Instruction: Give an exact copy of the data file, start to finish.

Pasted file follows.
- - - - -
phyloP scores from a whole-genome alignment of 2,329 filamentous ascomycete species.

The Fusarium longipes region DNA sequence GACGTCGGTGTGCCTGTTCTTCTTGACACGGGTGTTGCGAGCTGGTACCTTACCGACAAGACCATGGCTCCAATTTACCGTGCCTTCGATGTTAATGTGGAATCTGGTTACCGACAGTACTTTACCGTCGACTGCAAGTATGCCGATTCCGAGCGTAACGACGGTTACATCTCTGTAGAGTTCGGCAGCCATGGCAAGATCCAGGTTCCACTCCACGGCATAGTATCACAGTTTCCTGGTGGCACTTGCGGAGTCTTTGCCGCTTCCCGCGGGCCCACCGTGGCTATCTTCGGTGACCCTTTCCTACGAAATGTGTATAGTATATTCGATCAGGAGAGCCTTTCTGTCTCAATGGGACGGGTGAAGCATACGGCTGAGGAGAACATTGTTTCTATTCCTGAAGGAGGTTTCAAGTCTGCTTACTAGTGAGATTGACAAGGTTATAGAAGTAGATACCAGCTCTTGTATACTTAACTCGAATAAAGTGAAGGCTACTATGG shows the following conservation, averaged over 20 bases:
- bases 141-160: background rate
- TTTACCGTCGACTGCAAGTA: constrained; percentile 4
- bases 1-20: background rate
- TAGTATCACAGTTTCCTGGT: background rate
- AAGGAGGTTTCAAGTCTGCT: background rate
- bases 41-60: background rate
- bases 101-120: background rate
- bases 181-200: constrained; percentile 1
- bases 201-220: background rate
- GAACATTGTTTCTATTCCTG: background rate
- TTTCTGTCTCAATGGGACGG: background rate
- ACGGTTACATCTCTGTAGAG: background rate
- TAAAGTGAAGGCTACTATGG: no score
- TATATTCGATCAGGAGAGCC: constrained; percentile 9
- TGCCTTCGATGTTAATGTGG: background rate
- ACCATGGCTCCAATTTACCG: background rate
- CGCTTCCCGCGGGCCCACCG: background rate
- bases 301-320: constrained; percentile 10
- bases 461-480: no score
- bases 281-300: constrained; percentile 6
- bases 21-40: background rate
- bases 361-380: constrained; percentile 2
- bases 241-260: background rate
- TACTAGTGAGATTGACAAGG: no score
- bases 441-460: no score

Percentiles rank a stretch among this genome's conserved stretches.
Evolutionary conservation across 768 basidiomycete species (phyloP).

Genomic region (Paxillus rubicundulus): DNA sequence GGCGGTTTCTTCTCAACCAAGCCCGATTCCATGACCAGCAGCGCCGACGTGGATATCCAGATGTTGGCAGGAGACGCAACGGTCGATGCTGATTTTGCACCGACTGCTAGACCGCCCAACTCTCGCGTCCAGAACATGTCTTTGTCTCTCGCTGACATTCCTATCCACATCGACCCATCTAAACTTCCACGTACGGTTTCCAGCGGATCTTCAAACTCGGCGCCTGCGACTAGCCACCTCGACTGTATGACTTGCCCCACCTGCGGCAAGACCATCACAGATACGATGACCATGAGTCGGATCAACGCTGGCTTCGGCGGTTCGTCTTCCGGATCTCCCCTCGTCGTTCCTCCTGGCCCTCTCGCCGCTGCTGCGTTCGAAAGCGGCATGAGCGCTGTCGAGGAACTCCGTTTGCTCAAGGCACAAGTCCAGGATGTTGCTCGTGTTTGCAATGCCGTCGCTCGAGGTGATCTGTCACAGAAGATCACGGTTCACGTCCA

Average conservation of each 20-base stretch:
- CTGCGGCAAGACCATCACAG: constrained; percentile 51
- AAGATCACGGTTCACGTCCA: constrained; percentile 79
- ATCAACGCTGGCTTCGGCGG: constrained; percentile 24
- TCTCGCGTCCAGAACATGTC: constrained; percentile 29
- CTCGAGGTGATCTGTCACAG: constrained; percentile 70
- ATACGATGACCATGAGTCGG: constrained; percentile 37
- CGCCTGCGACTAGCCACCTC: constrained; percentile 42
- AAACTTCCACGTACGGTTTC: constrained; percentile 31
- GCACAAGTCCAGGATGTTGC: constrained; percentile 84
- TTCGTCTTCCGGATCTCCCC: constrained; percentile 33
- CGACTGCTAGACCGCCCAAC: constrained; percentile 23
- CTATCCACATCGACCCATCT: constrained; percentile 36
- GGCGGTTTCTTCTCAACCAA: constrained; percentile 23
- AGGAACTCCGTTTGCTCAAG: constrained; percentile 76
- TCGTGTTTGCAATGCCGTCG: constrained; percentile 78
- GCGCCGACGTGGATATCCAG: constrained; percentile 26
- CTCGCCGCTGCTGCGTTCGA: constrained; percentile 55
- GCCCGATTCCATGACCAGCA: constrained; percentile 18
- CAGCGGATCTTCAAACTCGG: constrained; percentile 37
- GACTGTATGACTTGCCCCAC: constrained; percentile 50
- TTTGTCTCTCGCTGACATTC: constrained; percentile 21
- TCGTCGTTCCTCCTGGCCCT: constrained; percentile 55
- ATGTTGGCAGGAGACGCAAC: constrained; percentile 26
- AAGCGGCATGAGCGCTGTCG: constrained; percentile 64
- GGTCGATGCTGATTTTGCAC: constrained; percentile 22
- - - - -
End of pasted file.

phyloP scores from a whole-genome alignment of 2,329 filamentous ascomycete species.

The Fusarium longipes region DNA sequence GACGTCGGTGTGCCTGTTCTTCTTGACACGGGTGTTGCGAGCTGGTACCTTACCGACAAGACCATGGCTCCAATTTACCGTGCCTTCGATGTTAATGTGGAATCTGGTTACCGACAGTACTTTACCGTCGACTGCAAGTATGCCGATTCCGAGCGTAACGACGGTTACATCTCTGTAGAGTTCGGCAGCCATGGCAAGATCCAGGTTCCACTCCACGGCATAGTATCACAGTTTCCTGGTGGCACTTGCGGAGTCTTTGCCGCTTCCCGCGGGCCCACCGTGGCTATCTTCGGTGACCCTTTCCTACGAAATGTGTATAGTATATTCGATCAGGAGAGCCTTTCTGTCTCAATGGGACGGGTGAAGCATACGGCTGAGGAGAACATTGTTTCTATTCCTGAAGGAGGTTTCAAGTCTGCTTACTAGTGAGATTGACAAGGTTATAGAAGTAGATACCAGCTCTTGTATACTTAACTCGAATAAAGTGAAGGCTACTATGG shows the following conservation, averaged over 20 bases:
- bases 141-160: background rate
- TTTACCGTCGACTGCAAGTA: constrained; percentile 4
- bases 1-20: background rate
- TAGTATCACAGTTTCCTGGT: background rate
- AAGGAGGTTTCAAGTCTGCT: background rate
- bases 41-60: background rate
- bases 101-120: background rate
- bases 181-200: constrained; percentile 1
- bases 201-220: background rate
- GAACATTGTTTCTATTCCTG: background rate
- TTTCTGTCTCAATGGGACGG: background rate
- ACGGTTACATCTCTGTAGAG: background rate
- TAAAGTGAAGGCTACTATGG: no score
- TATATTCGATCAGGAGAGCC: constrained; percentile 9
- TGCCTTCGATGTTAATGTGG: background rate
- ACCATGGCTCCAATTTACCG: background rate
- CGCTTCCCGCGGGCCCACCG: background rate
- bases 301-320: constrained; percentile 10
- bases 461-480: no score
- bases 281-300: constrained; percentile 6
- bases 21-40: background rate
- bases 361-380: constrained; percentile 2
- bases 241-260: background rate
- TACTAGTGAGATTGACAAGG: no score
- bases 441-460: no score

Percentiles rank a stretch among this genome's conserved stretches.
Evolutionary conservation across 768 basidiomycete species (phyloP).

Genomic region (Paxillus rubicundulus): DNA sequence GGCGGTTTCTTCTCAACCAAGCCCGATTCCATGACCAGCAGCGCCGACGTGGATATCCAGATGTTGGCAGGAGACGCAACGGTCGATGCTGATTTTGCACCGACTGCTAGACCGCCCAACTCTCGCGTCCAGAACATGTCTTTGTCTCTCGCTGACATTCCTATCCACATCGACCCATCTAAACTTCCACGTACGGTTTCCAGCGGATCTTCAAACTCGGCGCCTGCGACTAGCCACCTCGACTGTATGACTTGCCCCACCTGCGGCAAGACCATCACAGATACGATGACCATGAGTCGGATCAACGCTGGCTTCGGCGGTTCGTCTTCCGGATCTCCCCTCGTCGTTCCTCCTGGCCCTCTCGCCGCTGCTGCGTTCGAAAGCGGCATGAGCGCTGTCGAGGAACTCCGTTTGCTCAAGGCACAAGTCCAGGATGTTGCTCGTGTTTGCAATGCCGTCGCTCGAGGTGATCTGTCACAGAAGATCACGGTTCACGTCCA

Average conservation of each 20-base stretch:
- CTGCGGCAAGACCATCACAG: constrained; percentile 51
- AAGATCACGGTTCACGTCCA: constrained; percentile 79
- ATCAACGCTGGCTTCGGCGG: constrained; percentile 24
- TCTCGCGTCCAGAACATGTC: constrained; percentile 29
- CTCGAGGTGATCTGTCACAG: constrained; percentile 70
- ATACGATGACCATGAGTCGG: constrained; percentile 37
- CGCCTGCGACTAGCCACCTC: constrained; percentile 42
- AAACTTCCACGTACGGTTTC: constrained; percentile 31
- GCACAAGTCCAGGATGTTGC: constrained; percentile 84
- TTCGTCTTCCGGATCTCCCC: constrained; percentile 33
- CGACTGCTAGACCGCCCAAC: constrained; percentile 23
- CTATCCACATCGACCCATCT: constrained; percentile 36
- GGCGGTTTCTTCTCAACCAA: constrained; percentile 23
- AGGAACTCCGTTTGCTCAAG: constrained; percentile 76
- TCGTGTTTGCAATGCCGTCG: constrained; percentile 78
- GCGCCGACGTGGATATCCAG: constrained; percentile 26
- CTCGCCGCTGCTGCGTTCGA: constrained; percentile 55
- GCCCGATTCCATGACCAGCA: constrained; percentile 18
- CAGCGGATCTTCAAACTCGG: constrained; percentile 37
- GACTGTATGACTTGCCCCAC: constrained; percentile 50
- TTTGTCTCTCGCTGACATTC: constrained; percentile 21
- TCGTCGTTCCTCCTGGCCCT: constrained; percentile 55
- ATGTTGGCAGGAGACGCAAC: constrained; percentile 26
- AAGCGGCATGAGCGCTGTCG: constrained; percentile 64
- GGTCGATGCTGATTTTGCAC: constrained; percentile 22